Going all in with the Rye Room

Quality and community is the name of the game for Matt Greco, the owner, along with his wife Kelsey, of The Rye Room -- a boutique recording studio in Portland, Oregon. The pair started the studio to help musicians, big and small, create high quality sound in a comfortable space with special attention on intention, quality, time and care. Matt brings the same care to supporting his favorite community coffee haunt, and brewing coffee at home. 

 

How did you get interested in the world of music? Have you always loved listening to and creating sound? 

My parents started taking me to concerts when I was a baby. Everything from the Grateful Dead to Bonnie Rait. I would press my ears to the speakers at home and, having thankfully retained my hearing, was taking piano lessons by age five. I started recording my friends at home in high school, using a midi controller, and my parents’ hallway as a live room! I attended the University of Oregon's School of Music, but after discovering their music technology program, leaned heavily into composition, sought out the school's recording engineer, Lance Miller, who became a mentor to me throughout my years in Eugene. I also worked as a freelance recording engineer for a studio in Eugene called Sprout City for roughly five years.

 

 

What were your first jobs in the music industry like, and how did you get the notion to start your own business? 

After college, I began tour managing for a local 70s and 80s pop star, Gino Vannelli. Working with his brother and longtime engineer, Ross Vanelli, gave me my first take at live sound engineering. During that time, my now wife and I moved back to Portland, got married, and moved into an apartment in a little neighborhood called John's Landing. While walking in the neighborhood one day, I came across a bike shop with a for lease sign up. I poked my head in and spoke to the owner, who was retiring and took a look at the space. It started as a small idea. This space could be perfect for a recording studio. I had been working out of Dead Aunt Thelma's in Sellwood, but had a dream to open my own space. Was I scared? Definitely. But, with the encouragement of family and friends, I decided to go all in and open my own business.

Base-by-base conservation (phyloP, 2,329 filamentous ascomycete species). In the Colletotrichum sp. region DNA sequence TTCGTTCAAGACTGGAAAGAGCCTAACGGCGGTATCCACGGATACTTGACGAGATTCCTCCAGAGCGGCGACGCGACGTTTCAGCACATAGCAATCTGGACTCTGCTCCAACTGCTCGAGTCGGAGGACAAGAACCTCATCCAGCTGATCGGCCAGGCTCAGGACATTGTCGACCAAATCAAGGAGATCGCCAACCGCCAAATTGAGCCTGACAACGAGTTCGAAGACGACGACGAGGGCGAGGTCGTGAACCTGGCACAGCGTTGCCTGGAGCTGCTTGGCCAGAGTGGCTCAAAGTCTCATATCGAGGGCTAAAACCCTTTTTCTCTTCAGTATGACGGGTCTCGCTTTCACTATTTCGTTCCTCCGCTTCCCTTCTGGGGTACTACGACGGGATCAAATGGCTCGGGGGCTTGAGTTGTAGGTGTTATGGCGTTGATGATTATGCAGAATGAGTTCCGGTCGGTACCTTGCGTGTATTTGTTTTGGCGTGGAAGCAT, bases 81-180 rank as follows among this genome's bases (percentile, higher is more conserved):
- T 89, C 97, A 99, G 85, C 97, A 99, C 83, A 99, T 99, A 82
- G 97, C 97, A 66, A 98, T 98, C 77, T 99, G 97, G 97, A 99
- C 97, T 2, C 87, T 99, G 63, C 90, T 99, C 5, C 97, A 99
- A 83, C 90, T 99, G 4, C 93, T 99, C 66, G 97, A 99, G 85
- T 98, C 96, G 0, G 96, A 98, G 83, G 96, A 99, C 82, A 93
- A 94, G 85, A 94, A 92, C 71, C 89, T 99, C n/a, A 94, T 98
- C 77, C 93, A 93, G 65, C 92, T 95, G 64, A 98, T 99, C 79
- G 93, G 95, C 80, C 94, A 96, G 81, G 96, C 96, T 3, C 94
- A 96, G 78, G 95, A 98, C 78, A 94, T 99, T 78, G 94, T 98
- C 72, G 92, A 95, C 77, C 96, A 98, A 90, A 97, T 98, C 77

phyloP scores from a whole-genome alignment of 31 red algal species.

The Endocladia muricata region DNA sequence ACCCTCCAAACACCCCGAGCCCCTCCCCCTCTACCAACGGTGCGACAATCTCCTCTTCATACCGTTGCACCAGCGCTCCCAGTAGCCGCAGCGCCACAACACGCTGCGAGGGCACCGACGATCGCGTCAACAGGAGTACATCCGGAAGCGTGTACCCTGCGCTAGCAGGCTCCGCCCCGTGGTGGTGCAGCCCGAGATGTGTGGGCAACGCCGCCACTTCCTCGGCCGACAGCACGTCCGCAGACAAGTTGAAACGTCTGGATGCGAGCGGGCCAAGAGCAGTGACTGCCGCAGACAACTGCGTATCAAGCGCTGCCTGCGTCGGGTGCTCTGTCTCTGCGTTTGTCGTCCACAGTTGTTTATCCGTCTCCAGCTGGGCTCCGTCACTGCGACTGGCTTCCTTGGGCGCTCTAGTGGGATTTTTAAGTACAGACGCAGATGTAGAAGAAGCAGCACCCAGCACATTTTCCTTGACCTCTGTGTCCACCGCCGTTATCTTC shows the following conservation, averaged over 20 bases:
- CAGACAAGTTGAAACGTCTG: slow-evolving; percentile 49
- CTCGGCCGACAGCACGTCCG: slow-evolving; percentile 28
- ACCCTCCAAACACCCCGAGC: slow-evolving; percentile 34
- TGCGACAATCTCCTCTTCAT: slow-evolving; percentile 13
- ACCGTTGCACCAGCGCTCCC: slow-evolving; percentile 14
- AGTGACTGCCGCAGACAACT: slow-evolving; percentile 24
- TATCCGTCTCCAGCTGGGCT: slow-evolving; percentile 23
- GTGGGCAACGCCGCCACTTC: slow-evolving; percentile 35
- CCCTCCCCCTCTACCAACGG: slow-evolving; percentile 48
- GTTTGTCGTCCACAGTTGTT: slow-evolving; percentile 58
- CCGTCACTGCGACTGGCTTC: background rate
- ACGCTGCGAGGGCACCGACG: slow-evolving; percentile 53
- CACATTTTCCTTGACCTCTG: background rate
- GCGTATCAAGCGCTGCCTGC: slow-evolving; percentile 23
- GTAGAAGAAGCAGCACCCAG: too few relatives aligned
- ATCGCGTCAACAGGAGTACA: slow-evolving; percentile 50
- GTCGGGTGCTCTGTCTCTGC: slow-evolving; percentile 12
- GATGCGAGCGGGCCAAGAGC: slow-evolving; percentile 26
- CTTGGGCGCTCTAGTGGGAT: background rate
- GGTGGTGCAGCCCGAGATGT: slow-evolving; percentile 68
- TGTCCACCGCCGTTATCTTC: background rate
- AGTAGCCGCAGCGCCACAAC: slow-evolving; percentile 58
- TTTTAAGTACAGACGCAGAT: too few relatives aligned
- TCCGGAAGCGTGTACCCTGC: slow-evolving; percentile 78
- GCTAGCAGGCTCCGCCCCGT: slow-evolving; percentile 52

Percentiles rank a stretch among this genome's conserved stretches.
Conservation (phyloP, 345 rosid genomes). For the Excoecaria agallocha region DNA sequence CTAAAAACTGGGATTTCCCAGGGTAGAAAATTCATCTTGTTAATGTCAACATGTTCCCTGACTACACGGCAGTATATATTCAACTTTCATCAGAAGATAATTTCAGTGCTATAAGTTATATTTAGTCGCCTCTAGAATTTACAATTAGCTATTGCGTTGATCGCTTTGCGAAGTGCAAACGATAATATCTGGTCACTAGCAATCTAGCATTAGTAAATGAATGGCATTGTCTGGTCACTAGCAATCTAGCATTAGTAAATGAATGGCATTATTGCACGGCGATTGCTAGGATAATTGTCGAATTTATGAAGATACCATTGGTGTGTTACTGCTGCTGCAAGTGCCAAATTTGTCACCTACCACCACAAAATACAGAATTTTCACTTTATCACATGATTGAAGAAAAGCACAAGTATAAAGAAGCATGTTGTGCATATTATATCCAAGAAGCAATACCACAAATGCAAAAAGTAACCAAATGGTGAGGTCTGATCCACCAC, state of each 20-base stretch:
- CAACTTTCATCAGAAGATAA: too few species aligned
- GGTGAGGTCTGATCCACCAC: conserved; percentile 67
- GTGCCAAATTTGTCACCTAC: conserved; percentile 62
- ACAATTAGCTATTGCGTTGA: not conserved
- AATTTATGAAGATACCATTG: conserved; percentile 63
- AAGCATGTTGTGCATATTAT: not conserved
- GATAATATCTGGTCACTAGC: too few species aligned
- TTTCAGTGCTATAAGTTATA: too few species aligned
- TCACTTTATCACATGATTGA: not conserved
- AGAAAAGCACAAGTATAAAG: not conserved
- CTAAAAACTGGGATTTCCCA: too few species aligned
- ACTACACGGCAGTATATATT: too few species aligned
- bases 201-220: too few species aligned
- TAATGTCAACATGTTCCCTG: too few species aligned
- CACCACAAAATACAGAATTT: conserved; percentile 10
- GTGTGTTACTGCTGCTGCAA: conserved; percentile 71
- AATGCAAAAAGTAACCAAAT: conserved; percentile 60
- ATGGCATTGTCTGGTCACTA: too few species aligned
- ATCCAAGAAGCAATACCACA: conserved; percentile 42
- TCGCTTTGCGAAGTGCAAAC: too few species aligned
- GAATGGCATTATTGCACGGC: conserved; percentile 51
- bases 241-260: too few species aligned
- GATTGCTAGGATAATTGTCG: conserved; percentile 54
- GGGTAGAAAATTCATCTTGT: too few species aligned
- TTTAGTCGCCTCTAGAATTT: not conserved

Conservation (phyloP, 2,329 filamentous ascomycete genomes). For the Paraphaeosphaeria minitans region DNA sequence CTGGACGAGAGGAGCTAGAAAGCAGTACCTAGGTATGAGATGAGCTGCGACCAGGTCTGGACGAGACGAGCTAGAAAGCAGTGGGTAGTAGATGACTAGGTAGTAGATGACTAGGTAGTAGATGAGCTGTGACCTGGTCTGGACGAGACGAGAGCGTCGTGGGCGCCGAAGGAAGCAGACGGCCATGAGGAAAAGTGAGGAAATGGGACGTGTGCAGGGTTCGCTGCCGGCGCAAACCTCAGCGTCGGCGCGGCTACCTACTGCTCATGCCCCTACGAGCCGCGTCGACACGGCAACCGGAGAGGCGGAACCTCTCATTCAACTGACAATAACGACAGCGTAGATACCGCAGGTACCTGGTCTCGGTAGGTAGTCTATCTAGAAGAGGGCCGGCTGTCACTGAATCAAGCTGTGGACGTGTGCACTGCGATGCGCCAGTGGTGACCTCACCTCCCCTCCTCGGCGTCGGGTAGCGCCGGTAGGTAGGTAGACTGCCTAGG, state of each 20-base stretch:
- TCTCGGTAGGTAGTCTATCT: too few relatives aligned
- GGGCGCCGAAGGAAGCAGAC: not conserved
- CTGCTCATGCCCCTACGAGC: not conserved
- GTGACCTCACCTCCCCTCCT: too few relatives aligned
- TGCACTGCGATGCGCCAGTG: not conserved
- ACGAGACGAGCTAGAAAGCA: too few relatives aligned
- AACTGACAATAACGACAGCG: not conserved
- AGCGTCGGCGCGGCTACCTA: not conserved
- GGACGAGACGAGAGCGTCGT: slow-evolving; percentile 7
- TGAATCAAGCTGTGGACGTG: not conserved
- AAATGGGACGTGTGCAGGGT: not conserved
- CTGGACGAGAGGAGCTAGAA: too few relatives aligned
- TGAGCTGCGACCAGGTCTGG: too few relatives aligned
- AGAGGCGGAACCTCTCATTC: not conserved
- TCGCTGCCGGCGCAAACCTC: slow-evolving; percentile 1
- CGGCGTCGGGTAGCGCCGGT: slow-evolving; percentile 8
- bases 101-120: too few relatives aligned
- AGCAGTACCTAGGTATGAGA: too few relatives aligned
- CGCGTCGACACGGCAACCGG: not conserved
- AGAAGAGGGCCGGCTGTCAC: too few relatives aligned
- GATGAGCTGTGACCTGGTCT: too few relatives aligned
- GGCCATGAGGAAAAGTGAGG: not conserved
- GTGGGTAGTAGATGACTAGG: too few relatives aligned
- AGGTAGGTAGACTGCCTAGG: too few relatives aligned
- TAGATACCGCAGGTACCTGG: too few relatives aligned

What was the inspiration behind the name and concept of The Rye Room?

We themed the studio around my wife and my love for whiskey. To us, the time honored process of whiskey distillation directly links to making records. My philosophy is to pursue the highest quality product for my clients, no matter how big or small. A good whiskey, like good music, starts with the highest quality ingredients and, given time and care, can become this amazing product to be experienced and shared. Good whiskey takes investment, attention to detail, care and creativity to make. Making high quality recordings is the same. Plus, what artist doesn't need a little liquid courage sometimes?

 

 

What is it like owning and operating a recording studio in Portland?

Being a part of the Portland music scene is something that has been an incredible honor. The industry is closely connected with artists and industry folks who show up for each other and root each other on. At shows, through Music Portland (a local organizing group), and in the studios across the city. In an industry that could be competitive, business owners and artists choose to be collaborative and supportive. It is pretty dang special and Covid is no exception.

 

 

What challenges and triumphs have you most noticed in the industry over the past 10 months? 

The music industry has been hit especially hard through Covid. With venues shutting down, many artists have lost the primary way they make a living and find their happiness. Livestreams have provided an alternative option, and we try to support our local people as often as we can -- be it from the couch! However, the rigors of 2020 have also been a source of inspiration for many artists who process feelings through music. I believe that some of the best music of our age may arise from this time. As a studio, it is our goal to provide a safe space where individuals can create. As such, we've worked diligently to create Covid protocols by partnering with the Back to Work experts, work in smaller tracking sessions, and implement virtual software to allow artists to listen in from their own homes. Our clients quickly become like family to us, and it's essential we keep each other safe.

 

 

Coffee wise, do you have a favorite way to brew and enjoy coffee, or a favorite local cafe? 

My wife and I have come to love and appreciate good coffee through our neighborhood coffee shop, Jola Cafe in John's Landing. It's a local affair, they carry Coava coffee and have fueled many a Rye Room Session. When Jola closed during the onset of the pandemic, my wife woefully pulled out her age old Mr. Coffee. It's a single serve drip coffee maker that makes truly terrible coffee. For me, if we were going to be making and drinking coffee at home, I wanted it to be of the highest quality. See a theme here? All about quality! I've had a Chemex at the studio for some time, and I brought it home to try to get her on board. Unfortunately, though she has been working from home, her work has not slowed down. So, she almost laughed at me when I suggested the pour over style. She needed something automatic. This quickly put me into research mode. Discovering the Ratio was a game changer. It has all the ritual and satisfaction of a Chemex, with the automation of a drip. Truly the best of both worlds. The coffee that it makes? No contest. It is flavorful, with the full expression of the bean, meaning we can actually taste the tasting notes on the coffee. That, combined with continued trips to support our now-opened and still beloved Jola Cafe? We're set.

Website: The Rye Room

Instagram: theryeroom

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